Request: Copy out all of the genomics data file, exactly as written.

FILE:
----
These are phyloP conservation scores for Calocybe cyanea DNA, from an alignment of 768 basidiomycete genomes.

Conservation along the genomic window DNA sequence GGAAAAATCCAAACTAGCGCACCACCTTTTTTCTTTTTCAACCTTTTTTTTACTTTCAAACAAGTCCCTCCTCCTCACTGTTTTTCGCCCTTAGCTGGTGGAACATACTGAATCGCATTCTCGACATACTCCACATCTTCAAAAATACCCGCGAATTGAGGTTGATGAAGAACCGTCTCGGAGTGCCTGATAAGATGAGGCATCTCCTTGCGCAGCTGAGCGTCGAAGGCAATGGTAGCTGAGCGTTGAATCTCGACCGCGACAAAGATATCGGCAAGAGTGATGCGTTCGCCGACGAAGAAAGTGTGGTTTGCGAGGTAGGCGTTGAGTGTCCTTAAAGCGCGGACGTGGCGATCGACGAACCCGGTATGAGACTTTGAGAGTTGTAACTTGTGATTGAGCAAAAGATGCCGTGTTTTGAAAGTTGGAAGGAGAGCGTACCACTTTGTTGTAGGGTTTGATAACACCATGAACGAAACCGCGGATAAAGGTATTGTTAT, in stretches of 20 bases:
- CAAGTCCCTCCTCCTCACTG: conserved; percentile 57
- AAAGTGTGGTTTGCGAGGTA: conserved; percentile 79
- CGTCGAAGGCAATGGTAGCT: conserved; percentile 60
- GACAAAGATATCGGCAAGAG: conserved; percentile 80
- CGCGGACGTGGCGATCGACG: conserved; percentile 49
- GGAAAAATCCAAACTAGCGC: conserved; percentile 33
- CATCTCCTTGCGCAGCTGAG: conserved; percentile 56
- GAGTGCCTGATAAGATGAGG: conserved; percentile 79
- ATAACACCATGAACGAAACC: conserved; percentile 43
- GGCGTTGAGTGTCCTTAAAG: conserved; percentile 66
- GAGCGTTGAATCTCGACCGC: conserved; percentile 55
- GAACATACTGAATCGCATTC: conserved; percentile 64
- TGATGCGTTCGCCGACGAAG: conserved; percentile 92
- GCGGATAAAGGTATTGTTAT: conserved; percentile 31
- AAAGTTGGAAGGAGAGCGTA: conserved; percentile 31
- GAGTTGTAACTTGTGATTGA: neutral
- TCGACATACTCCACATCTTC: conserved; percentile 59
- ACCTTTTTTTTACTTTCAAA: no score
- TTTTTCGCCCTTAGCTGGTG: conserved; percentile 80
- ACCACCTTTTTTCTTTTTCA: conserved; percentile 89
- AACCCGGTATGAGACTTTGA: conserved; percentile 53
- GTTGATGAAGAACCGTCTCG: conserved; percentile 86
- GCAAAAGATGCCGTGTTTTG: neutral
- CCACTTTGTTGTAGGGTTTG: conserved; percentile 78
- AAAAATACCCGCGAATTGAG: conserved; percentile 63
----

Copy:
These are phyloP conservation scores for Calocybe cyanea DNA, from an alignment of 768 basidiomycete genomes.

Conservation along the genomic window DNA sequence GGAAAAATCCAAACTAGCGCACCACCTTTTTTCTTTTTCAACCTTTTTTTTACTTTCAAACAAGTCCCTCCTCCTCACTGTTTTTCGCCCTTAGCTGGTGGAACATACTGAATCGCATTCTCGACATACTCCACATCTTCAAAAATACCCGCGAATTGAGGTTGATGAAGAACCGTCTCGGAGTGCCTGATAAGATGAGGCATCTCCTTGCGCAGCTGAGCGTCGAAGGCAATGGTAGCTGAGCGTTGAATCTCGACCGCGACAAAGATATCGGCAAGAGTGATGCGTTCGCCGACGAAGAAAGTGTGGTTTGCGAGGTAGGCGTTGAGTGTCCTTAAAGCGCGGACGTGGCGATCGACGAACCCGGTATGAGACTTTGAGAGTTGTAACTTGTGATTGAGCAAAAGATGCCGTGTTTTGAAAGTTGGAAGGAGAGCGTACCACTTTGTTGTAGGGTTTGATAACACCATGAACGAAACCGCGGATAAAGGTATTGTTAT, in stretches of 20 bases:
- CAAGTCCCTCCTCCTCACTG: conserved; percentile 57
- AAAGTGTGGTTTGCGAGGTA: conserved; percentile 79
- CGTCGAAGGCAATGGTAGCT: conserved; percentile 60
- GACAAAGATATCGGCAAGAG: conserved; percentile 80
- CGCGGACGTGGCGATCGACG: conserved; percentile 49
- GGAAAAATCCAAACTAGCGC: conserved; percentile 33
- CATCTCCTTGCGCAGCTGAG: conserved; percentile 56
- GAGTGCCTGATAAGATGAGG: conserved; percentile 79
- ATAACACCATGAACGAAACC: conserved; percentile 43
- GGCGTTGAGTGTCCTTAAAG: conserved; percentile 66
- GAGCGTTGAATCTCGACCGC: conserved; percentile 55
- GAACATACTGAATCGCATTC: conserved; percentile 64
- TGATGCGTTCGCCGACGAAG: conserved; percentile 92
- GCGGATAAAGGTATTGTTAT: conserved; percentile 31
- AAAGTTGGAAGGAGAGCGTA: conserved; percentile 31
- GAGTTGTAACTTGTGATTGA: neutral
- TCGACATACTCCACATCTTC: conserved; percentile 59
- ACCTTTTTTTTACTTTCAAA: no score
- TTTTTCGCCCTTAGCTGGTG: conserved; percentile 80
- ACCACCTTTTTTCTTTTTCA: conserved; percentile 89
- AACCCGGTATGAGACTTTGA: conserved; percentile 53
- GTTGATGAAGAACCGTCTCG: conserved; percentile 86
- GCAAAAGATGCCGTGTTTTG: neutral
- CCACTTTGTTGTAGGGTTTG: conserved; percentile 78
- AAAAATACCCGCGAATTGAG: conserved; percentile 63